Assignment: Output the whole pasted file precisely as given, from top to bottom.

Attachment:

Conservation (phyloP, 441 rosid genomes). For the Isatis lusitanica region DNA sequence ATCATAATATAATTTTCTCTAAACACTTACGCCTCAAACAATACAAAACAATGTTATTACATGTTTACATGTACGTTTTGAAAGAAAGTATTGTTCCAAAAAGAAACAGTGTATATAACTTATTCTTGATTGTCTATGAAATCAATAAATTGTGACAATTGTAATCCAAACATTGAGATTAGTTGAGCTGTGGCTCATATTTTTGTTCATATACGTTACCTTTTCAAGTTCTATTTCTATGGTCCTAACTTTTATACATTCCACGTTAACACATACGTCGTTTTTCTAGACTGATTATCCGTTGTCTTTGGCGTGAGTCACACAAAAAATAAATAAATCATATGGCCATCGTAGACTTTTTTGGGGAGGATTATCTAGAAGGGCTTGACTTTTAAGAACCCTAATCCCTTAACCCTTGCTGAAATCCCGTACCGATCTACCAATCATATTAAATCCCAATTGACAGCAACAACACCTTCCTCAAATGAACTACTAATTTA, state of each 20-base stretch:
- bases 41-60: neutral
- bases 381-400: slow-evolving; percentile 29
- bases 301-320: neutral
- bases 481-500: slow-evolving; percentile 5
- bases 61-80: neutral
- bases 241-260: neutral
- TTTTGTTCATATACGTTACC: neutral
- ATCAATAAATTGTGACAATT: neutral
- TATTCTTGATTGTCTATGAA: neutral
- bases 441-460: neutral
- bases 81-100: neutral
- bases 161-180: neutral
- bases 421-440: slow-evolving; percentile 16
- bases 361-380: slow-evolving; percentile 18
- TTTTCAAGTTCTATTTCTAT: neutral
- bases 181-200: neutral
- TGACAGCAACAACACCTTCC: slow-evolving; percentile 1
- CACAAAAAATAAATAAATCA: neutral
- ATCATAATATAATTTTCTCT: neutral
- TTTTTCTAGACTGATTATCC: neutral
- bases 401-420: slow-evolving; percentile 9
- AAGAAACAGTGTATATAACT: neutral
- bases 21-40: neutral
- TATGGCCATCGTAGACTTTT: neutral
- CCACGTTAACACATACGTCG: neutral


Conservation (phyloP, 441 rosid genomes). For the Isatis lusitanica region DNA sequence ATCATAATATAATTTTCTCTAAACACTTACGCCTCAAACAATACAAAACAATGTTATTACATGTTTACATGTACGTTTTGAAAGAAAGTATTGTTCCAAAAAGAAACAGTGTATATAACTTATTCTTGATTGTCTATGAAATCAATAAATTGTGACAATTGTAATCCAAACATTGAGATTAGTTGAGCTGTGGCTCATATTTTTGTTCATATACGTTACCTTTTCAAGTTCTATTTCTATGGTCCTAACTTTTATACATTCCACGTTAACACATACGTCGTTTTTCTAGACTGATTATCCGTTGTCTTTGGCGTGAGTCACACAAAAAATAAATAAATCATATGGCCATCGTAGACTTTTTTGGGGAGGATTATCTAGAAGGGCTTGACTTTTAAGAACCCTAATCCCTTAACCCTTGCTGAAATCCCGTACCGATCTACCAATCATATTAAATCCCAATTGACAGCAACAACACCTTCCTCAAATGAACTACTAATTTA, state of each 20-base stretch:
- bases 41-60: neutral
- bases 381-400: slow-evolving; percentile 29
- bases 301-320: neutral
- bases 481-500: slow-evolving; percentile 5
- bases 61-80: neutral
- bases 241-260: neutral
- TTTTGTTCATATACGTTACC: neutral
- ATCAATAAATTGTGACAATT: neutral
- TATTCTTGATTGTCTATGAA: neutral
- bases 441-460: neutral
- bases 81-100: neutral
- bases 161-180: neutral
- bases 421-440: slow-evolving; percentile 16
- bases 361-380: slow-evolving; percentile 18
- TTTTCAAGTTCTATTTCTAT: neutral
- bases 181-200: neutral
- TGACAGCAACAACACCTTCC: slow-evolving; percentile 1
- CACAAAAAATAAATAAATCA: neutral
- ATCATAATATAATTTTCTCT: neutral
- TTTTTCTAGACTGATTATCC: neutral
- bases 401-420: slow-evolving; percentile 9
- AAGAAACAGTGTATATAACT: neutral
- bases 21-40: neutral
- TATGGCCATCGTAGACTTTT: neutral
- CCACGTTAACACATACGTCG: neutral